But the offence of carnally knowing and abusing a female child under ten years of age, is not a felony which includes an assault within the above statute, even although it be stated in the indictment *that the [ *265 ] prisoner made an assault on the child ; and the prisoner must either be found guilty of the whole charge, or acquitted. Per Patteson, J., Banks's case, 8 C. and P. 574 (e). So an attempt to commit the misdemeanor of having carnal knowledge of a girl between ten and twelve years of age, is not an assault within the act. Meredith's case, Ib. 589 (f).

Where a prisoner was indicted under the 7 Win. 4 and i Vict. c. 85, s. 3, for a highway robbery, accompanied with violence, and the jury returned a verdict finding the prisoner guilty of an assault, but " without any intention to commit any felony.It was held by Park, J., and Alderson, B., that such special finding did not take the case out of the operation of the 7 Wm. 4 and 1 Vict. c. 85, s. 11. Ellis's case, 8 C. and P. 654 (g).

Where a party is convicted of an assault under the above enactment, and sentenced to imprisonment, hard labor may form a part of the son. tence. Williams's case, and Ellis's case, supra.

ASSAULTS-AGGRAVATED.

Assaults with intent to commit felony, &c.

265 On officers endeavoring to save shipwrecked property

266

On officers employed to prevent smuggling

266 With intent to spoil clothes • 266 By workmen

· 267

Under this head are comprised certain assaults, to which, being of an aggravated character, the legislature has attached additional punishments. Various other enactments of the same nature will be found stated in a subsequent part of this work in connection with the offence, with intent to commit which, the assault is charged to have been made.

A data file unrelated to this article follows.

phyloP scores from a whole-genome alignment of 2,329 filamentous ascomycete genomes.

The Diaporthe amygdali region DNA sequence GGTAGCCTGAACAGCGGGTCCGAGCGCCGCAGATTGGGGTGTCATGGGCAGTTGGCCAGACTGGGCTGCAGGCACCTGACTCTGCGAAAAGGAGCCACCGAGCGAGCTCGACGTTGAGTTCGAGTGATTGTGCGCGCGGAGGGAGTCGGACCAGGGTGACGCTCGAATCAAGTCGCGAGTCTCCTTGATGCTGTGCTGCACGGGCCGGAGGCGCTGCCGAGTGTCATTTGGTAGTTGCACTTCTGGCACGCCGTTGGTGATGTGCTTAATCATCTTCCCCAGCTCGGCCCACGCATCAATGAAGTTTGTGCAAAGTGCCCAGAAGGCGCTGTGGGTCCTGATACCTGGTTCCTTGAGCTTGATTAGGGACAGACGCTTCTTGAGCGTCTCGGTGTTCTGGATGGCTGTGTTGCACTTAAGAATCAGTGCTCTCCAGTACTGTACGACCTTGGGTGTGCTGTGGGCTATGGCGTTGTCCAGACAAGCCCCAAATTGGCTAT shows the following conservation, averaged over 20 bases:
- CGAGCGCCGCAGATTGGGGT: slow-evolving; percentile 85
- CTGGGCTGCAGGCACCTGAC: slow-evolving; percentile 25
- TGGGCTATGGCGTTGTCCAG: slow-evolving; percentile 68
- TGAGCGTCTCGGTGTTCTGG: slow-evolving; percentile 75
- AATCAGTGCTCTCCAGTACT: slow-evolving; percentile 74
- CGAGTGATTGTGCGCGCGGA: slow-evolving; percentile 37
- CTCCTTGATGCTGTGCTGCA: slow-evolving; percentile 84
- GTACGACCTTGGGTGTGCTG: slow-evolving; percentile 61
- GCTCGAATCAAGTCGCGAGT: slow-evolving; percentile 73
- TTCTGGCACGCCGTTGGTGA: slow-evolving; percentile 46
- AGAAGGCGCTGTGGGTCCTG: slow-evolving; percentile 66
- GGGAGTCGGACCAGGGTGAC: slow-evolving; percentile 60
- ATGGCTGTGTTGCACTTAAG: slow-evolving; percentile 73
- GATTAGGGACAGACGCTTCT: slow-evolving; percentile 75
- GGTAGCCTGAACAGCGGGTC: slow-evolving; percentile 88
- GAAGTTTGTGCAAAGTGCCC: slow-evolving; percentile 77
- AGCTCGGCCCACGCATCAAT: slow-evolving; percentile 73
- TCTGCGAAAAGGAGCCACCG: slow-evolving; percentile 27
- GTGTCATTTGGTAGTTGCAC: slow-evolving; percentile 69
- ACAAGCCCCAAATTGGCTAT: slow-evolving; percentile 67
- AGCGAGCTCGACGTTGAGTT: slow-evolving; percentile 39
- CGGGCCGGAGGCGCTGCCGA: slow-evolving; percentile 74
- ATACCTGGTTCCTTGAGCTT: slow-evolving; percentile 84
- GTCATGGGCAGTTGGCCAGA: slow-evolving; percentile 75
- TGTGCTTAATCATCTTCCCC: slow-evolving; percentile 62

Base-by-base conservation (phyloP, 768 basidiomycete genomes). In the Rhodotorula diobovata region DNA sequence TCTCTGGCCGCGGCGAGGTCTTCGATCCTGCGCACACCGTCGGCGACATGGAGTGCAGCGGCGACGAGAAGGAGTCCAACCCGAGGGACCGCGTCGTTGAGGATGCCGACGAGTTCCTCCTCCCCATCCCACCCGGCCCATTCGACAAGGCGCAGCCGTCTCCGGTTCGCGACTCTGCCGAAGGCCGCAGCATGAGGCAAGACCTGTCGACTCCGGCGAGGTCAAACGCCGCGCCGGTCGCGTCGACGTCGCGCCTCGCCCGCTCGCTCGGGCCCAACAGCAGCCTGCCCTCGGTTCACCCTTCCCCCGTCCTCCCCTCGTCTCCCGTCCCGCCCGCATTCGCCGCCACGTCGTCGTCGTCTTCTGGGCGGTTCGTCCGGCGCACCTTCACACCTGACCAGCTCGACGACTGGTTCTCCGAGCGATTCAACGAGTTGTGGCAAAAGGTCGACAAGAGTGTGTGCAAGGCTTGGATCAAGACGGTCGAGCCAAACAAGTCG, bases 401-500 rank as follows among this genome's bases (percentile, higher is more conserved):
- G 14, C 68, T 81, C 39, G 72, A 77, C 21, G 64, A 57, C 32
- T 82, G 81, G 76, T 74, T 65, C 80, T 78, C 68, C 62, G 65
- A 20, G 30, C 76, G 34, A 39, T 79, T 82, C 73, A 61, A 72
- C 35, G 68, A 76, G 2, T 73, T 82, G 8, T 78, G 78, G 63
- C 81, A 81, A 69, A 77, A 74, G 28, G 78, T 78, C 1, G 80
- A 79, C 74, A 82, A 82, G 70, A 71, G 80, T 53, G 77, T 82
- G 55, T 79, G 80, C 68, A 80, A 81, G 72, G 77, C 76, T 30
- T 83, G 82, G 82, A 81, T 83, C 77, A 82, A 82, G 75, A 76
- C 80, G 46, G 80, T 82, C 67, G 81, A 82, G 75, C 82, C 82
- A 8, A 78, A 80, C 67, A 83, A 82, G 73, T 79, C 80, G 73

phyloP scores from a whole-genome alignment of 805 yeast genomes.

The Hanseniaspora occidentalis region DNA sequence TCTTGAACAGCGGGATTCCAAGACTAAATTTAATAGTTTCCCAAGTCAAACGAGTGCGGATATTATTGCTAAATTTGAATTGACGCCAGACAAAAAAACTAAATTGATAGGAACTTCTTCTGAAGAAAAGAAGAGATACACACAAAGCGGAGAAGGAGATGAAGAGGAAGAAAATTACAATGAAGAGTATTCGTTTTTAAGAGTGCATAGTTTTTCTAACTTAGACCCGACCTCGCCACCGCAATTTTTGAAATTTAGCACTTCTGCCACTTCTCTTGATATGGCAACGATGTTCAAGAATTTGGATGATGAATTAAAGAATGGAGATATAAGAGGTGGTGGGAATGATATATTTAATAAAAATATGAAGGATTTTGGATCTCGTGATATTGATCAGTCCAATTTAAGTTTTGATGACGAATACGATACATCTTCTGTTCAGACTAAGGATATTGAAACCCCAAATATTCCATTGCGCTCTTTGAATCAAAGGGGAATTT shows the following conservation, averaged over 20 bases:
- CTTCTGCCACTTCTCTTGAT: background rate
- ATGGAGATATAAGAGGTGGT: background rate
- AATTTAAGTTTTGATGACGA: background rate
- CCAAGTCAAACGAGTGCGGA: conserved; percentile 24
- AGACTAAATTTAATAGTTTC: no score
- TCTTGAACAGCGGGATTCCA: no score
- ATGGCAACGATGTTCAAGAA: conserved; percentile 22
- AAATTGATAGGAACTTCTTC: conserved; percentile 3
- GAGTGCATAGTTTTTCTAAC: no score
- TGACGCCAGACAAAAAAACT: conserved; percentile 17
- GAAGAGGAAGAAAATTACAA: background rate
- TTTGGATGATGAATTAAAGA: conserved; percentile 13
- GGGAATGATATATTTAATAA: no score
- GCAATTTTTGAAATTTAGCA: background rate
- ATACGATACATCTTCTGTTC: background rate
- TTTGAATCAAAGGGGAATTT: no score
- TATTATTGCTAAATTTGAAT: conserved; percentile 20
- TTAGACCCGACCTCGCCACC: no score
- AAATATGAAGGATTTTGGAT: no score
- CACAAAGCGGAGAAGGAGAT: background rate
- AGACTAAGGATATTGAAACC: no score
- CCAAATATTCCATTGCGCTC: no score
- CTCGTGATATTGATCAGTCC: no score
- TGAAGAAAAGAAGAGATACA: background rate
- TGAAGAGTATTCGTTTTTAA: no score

In prosecuting for the offence of an aggravated assault, the statute points out the particular evidence necessary to be given in addition to the common proof of assault.

(d) Id. 383. (e) Id.

(@) Eng. Com. L. Rep. xxxiv. 338. (6) Id. 459. (c) Id. 392

xxxiv. 531. (f) Id. 539. (g) Id. 570.

Assaults with intent to commit felony, &c.] By statute 9 Geo. 4, c. 31, s. 25, it is enacted, “ that where any person shall be charged with and convicted of any of the following offences as misdemeanors, that is to say, [ *266 ] of any assault with intent to commit felony, of any *assault upon any peace officer, or revenue officer, in the due execution of his duty, or upon any person acting in aid of such officer; of any assault upon any person, with intent to resist or prevent the lawful apprehension or detainer of the party so assaulting, or of any other person, for any offence for which he or they may be liable by law to be apprehended or detained ; or of any assault committed in pursuance of any conspiracy to raisethe rate of wayes : in any such case, the court may sentence the offender to be imprisoned with or without hard labor in the common gaol or house of correction, for any term not exceeding two years, and may also (if it shall so think fit) fine the offender, and require him to find sureties for keeping the peace (1).”

Assaults on officers endeavoring to save shipwrecked property, &c. By statute 9 Geo. 4, c. 31, s. 24, it is enacted, “ that if any person shall assault and strike, or wound any magistrate, officer, or other person whatsoever, lawfully authorised, on account of the exercise of his duty in or concerning the preservation of any vessel in distress, or of any vessel, goods, or effects wrecked, stranded, or cast on shore, or lying under water; every such offender, being convicted thereof, shall be liable to be transported beyond the seas for the term of seven years, or to be imprisoned, with or without hard labor, in the common gaol or house of correction, for such term as the court shall award.”